In Texas, the city of Fort Worth’s pension fund decided to diversify into hedge funds. To help choose which ones, it hired Consulting Services Group of Memphis, which recommended that the city create a custom basket of hedge funds that paid management fees to Consulting Services Group.
Fort Worth embraced its recommendations and invested in the Bayou Fund, a fraud scheme that was exposed in 2005, and then in the Ponzi scheme operated by Bernard L. Madoff. Ruth Ryerson, who has since joined the Fort Worth pension fund as chief investment officer, says that Consulting Services was conflicted because it was collecting fees from both parties in the deal.
In New Mexico, the former chief investment officer of the state teachers’ pension fund has filed a lawsuit saying he was forced out after he opposed a $40 million investment in mortgage-related securities. The investment was made anyway, and the securities are now worthless. The lawsuit describes an informal network of state officials, political insiders and campaign contributors stretching to Illinois.
The disgruntled officer, Frank Foy, says these people worked in concert to talk him into making the investment, then worked together to remove him from office when he did not cooperate. His lawyer, Victor R. Marshall, said the campaign was orchestrated by David Contarino, a chief strategist to Gov. Bill Richardson. Mr. Contarino denies the accusations.
As Mr. Foy describes it, Mr. Contarino also exerted his influence to persuade another state funding pool to put $50 million in similar mortgage securities. That was the State Investment Council, headed by Governor Richardson.
Gary B. Bland, the state investment officer, denied the accusations in a court response in February, calling Mr. Foy’s lawsuit “a political witch hunt.” Since then, the New Mexico state council has begun reviewing whether investment firms paid fees to anyone in connection with obtaining the state’s business. That review was prompted by the New York investigation of placement fees.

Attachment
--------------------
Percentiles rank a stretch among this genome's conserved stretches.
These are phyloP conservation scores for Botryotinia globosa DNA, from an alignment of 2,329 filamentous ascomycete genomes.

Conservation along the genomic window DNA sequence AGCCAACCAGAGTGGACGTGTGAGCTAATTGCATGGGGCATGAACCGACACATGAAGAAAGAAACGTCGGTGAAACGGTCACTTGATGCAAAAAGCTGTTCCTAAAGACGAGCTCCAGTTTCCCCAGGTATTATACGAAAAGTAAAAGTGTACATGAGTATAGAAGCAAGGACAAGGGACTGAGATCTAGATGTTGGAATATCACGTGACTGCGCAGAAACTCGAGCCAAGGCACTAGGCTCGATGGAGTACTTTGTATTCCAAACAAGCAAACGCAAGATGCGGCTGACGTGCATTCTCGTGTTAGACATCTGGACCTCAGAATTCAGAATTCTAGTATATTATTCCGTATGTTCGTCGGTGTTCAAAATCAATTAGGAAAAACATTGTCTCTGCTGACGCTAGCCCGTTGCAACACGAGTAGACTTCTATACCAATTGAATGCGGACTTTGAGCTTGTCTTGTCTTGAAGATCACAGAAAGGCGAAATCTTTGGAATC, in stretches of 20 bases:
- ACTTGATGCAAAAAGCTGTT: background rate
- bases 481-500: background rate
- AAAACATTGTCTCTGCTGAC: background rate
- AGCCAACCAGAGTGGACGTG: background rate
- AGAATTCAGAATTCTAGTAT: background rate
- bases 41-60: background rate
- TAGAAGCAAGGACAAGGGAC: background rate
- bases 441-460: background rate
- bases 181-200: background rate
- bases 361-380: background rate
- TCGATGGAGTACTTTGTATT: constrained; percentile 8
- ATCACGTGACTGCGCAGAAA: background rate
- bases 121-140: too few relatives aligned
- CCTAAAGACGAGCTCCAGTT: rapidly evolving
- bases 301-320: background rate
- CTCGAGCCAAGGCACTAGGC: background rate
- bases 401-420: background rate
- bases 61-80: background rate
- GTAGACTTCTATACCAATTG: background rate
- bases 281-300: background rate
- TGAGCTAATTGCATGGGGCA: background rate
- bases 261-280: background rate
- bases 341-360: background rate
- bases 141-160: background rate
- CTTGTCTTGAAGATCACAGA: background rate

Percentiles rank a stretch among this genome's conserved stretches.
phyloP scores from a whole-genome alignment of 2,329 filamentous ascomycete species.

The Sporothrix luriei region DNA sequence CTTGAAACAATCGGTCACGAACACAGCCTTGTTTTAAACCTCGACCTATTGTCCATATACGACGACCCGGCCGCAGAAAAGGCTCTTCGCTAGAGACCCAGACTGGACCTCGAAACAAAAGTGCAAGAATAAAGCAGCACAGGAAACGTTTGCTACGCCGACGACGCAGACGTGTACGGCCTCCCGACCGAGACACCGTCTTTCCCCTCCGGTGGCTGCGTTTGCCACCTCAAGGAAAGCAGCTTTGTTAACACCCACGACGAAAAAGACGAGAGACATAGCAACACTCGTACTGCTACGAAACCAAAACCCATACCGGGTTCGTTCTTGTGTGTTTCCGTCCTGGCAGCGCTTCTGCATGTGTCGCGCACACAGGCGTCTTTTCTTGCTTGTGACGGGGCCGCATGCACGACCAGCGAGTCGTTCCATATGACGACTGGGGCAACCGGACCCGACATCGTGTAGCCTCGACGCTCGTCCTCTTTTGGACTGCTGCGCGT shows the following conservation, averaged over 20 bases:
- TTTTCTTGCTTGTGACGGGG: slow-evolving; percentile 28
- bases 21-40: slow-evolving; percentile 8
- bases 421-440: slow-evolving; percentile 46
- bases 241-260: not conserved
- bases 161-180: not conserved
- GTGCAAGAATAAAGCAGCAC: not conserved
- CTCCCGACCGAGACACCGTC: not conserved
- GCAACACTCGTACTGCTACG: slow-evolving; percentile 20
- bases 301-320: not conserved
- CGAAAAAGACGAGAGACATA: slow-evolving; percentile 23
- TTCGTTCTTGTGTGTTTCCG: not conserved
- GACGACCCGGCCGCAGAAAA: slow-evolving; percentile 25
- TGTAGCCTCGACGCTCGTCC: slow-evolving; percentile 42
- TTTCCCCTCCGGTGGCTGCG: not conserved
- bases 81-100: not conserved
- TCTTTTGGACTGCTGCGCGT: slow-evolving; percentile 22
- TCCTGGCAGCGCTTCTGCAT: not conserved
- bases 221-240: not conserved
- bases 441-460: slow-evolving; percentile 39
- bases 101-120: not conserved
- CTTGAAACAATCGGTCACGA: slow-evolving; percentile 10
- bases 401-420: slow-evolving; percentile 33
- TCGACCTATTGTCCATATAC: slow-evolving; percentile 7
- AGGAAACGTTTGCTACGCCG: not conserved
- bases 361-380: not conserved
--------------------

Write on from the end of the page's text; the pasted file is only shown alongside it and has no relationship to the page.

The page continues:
The New Mexico council recently disclosed that a top fund-raiser and political ally of the governor, Marc Correra, was paid a placement fee by the investment firm that sold the toxic mortgage securities criticized by Mr. Foy. The records also show that Mr. Correra has been paid roughly $11 million as the placement agent for more than 20 other investments — all private equities, hedge funds and complex structured debt — that have come through the investment council’s door since Governor Richardson took office in 2003.
Investments like those promoted by Mr. Correra, called alternative investments, are controversial for public investment funds to invest in because there is not a ready market for them should the government suddenly need money. They are hard to value, too, and they carry higher risks in the pursuit of higher returns. The investment firms that offer them tend to earn much higher fees, which means a bigger cut for the placement agents.
Mr. Correra’s lawyer, Ronald L. Rubin, said his client earned his fees through hard work and believed he had complied with all the rules. “He wants to follow the law,” said Mr. Rubin, with the firm of Tannenbaum, Helpern, Syracuse & Hirschtritt in New York.
Governor Richardson has suspended new investments in private equity firms, hedge funds and other alternatives.
The current investigations into influence peddling across the country are virtually all connected with investments that expose taxpayers to the greatest risks, and that pay money managers the highest fees, cutting into future returns.
“Money that’s gone can’t compound,” said Mr. Rowe, the hedge fund manager on the Texas Pension Review Board. “The savings pool can’t grow to the extent that it should.”
Mr. Rowe, who has been outspoken about the need for tighter controls on public pension money, was chairman of the Texas Pension Review Board until last year, when he was removed by the governor of Texas, Rick Perry.